It’s winter time and many of us are curling up by a warm fire to read a book or enjoy some quality time with the family. That’s great! BUT…After you’re done, make sure you close the fireplace damper or your warm air will go right out the chimney. As most people in the Northeast know, heating a home can be an expense, so this mistake can be costly.
“The Good, The Bad, and the Pollution
If you burn a fast hot fire, this creates very little smoke and pollution, and it can give you a noticeable amount of radiant heat gain in the room the fireplace it is in. However, this fire is also using huge amounts of your heated inside air for its combustion which exceeds your heat gain ratio. A slower fire is even worse since you are still losing heated air out the chimney, getting very little radiant heat in return, and generating black sooty smoke. This black type of fireplace smoke is a terrible pollutant and contributes to respiratory irritant for people with asthma and allergies.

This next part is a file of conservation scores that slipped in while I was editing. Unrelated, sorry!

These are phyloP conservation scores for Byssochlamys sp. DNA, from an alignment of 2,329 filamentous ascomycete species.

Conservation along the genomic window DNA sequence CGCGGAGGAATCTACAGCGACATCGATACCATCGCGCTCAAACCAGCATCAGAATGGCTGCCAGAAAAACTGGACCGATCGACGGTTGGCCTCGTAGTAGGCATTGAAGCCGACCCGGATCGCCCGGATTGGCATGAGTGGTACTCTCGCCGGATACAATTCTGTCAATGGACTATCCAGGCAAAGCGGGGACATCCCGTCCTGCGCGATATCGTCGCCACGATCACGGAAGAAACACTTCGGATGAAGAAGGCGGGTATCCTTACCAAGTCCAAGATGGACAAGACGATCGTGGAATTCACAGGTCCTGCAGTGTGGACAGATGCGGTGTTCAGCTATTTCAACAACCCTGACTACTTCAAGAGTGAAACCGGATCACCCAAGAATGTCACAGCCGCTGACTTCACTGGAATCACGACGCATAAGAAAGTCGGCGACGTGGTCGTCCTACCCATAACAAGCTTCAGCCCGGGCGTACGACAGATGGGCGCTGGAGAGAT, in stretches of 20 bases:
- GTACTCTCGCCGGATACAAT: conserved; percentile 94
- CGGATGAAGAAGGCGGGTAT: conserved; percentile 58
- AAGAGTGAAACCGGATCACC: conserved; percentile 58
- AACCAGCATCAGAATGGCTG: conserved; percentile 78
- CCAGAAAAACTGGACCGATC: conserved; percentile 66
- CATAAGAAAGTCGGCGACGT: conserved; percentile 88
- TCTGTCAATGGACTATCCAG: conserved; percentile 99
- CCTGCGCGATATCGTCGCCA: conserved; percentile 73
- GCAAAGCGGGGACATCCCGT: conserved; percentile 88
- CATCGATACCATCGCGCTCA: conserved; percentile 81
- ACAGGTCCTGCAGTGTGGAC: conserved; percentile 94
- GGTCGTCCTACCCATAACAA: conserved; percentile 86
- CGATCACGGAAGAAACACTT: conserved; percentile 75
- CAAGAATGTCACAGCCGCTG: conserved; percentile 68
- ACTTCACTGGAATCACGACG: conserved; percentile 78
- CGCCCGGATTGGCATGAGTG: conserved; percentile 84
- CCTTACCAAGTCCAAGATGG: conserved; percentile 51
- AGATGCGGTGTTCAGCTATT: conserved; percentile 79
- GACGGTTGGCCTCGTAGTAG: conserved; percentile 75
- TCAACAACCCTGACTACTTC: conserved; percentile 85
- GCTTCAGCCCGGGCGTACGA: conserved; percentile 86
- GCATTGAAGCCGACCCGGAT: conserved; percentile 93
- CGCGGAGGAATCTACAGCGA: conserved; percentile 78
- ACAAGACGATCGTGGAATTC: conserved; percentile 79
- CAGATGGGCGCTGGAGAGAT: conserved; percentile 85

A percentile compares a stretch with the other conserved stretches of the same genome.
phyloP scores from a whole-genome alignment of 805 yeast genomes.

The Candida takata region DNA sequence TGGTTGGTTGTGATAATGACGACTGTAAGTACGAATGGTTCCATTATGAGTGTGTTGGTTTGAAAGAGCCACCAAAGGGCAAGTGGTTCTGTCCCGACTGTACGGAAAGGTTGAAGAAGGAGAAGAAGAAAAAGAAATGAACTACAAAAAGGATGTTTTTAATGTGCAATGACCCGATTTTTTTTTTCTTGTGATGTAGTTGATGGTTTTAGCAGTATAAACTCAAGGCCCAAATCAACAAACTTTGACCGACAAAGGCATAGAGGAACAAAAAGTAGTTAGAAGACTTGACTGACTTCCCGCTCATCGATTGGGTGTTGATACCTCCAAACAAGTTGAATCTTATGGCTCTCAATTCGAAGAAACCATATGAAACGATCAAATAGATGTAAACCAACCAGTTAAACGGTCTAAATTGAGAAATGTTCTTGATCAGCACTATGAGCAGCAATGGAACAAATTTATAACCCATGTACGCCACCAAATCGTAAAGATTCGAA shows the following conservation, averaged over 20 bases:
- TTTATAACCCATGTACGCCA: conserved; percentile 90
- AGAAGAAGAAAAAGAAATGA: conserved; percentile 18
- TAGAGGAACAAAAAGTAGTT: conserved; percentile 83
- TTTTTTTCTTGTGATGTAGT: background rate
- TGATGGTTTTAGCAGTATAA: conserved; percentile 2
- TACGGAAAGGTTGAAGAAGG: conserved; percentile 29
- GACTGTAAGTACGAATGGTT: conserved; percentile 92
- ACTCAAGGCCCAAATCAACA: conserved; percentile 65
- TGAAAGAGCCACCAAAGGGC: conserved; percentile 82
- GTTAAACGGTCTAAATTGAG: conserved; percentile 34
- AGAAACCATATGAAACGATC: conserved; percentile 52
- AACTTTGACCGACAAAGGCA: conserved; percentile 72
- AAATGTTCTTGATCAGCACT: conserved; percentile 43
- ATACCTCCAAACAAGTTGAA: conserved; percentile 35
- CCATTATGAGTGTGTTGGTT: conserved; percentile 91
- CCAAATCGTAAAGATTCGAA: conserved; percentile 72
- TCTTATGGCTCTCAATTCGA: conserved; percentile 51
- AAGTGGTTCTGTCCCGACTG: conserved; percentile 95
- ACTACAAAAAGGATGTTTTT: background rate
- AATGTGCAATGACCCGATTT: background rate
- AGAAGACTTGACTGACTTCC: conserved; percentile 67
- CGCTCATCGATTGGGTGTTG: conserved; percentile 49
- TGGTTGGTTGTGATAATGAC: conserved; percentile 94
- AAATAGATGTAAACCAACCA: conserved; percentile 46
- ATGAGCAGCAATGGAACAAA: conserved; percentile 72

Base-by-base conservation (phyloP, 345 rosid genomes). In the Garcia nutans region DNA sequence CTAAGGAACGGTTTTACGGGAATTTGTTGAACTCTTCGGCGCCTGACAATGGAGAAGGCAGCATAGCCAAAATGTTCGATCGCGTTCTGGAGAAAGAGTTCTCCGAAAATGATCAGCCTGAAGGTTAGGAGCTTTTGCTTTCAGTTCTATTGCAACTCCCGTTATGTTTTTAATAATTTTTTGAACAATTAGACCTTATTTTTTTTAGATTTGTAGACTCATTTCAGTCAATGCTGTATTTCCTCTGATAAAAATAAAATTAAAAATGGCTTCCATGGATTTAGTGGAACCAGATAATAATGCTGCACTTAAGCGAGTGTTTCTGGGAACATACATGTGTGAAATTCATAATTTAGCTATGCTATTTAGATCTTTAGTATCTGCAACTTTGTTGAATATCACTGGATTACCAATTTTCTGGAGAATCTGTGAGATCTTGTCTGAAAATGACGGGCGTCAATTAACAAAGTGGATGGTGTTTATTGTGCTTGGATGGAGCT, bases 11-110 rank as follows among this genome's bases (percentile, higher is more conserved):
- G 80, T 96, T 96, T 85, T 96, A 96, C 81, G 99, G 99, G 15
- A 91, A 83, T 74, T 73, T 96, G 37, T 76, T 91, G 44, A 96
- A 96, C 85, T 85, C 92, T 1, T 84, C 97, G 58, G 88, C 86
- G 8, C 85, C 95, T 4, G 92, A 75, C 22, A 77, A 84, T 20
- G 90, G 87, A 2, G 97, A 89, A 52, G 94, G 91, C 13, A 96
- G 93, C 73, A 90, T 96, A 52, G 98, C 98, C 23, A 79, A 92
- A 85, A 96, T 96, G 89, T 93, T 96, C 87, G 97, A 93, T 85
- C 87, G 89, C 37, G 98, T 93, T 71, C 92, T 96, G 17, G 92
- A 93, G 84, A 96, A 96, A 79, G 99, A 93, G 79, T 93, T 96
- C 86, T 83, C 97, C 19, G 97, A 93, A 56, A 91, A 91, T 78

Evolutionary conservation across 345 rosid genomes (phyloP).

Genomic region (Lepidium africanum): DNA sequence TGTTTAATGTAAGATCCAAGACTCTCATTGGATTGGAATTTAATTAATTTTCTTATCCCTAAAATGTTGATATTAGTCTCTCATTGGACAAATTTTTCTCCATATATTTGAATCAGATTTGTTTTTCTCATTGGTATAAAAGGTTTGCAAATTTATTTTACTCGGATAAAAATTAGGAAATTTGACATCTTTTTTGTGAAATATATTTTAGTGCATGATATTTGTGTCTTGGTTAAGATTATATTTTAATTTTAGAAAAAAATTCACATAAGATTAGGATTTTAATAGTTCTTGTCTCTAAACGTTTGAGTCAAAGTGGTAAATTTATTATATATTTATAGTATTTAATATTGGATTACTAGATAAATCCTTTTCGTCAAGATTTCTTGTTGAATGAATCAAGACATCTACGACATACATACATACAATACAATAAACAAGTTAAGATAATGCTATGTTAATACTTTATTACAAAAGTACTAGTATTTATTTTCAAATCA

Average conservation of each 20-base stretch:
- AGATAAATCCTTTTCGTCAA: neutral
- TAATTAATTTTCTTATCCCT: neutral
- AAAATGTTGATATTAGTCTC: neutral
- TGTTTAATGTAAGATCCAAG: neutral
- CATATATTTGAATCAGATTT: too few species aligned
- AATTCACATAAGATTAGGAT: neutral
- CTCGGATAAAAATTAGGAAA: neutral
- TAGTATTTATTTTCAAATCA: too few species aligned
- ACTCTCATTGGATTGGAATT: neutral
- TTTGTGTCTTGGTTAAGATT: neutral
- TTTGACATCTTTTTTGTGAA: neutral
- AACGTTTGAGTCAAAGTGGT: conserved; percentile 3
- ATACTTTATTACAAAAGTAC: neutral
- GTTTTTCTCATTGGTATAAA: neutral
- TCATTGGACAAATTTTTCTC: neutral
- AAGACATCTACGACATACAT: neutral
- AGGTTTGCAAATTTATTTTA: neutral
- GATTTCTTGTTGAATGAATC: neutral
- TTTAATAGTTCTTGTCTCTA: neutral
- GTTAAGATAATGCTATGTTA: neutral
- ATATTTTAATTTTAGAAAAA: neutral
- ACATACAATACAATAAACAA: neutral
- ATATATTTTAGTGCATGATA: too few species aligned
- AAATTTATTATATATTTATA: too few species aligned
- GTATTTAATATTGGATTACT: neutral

Wood burning fireplaces are wonderful nostalgic centerpieces for many American homes. But a homeowner should be aware of the issues associated with fireplace use and keep them from being an energy eater.” – from Greenbuildingelements.com
If the goal is to heat the home, the most effective and efficient way to do it, is forced air heat from a natural gas or electric heating system. Preferably, from a system that is EnergyStar rated.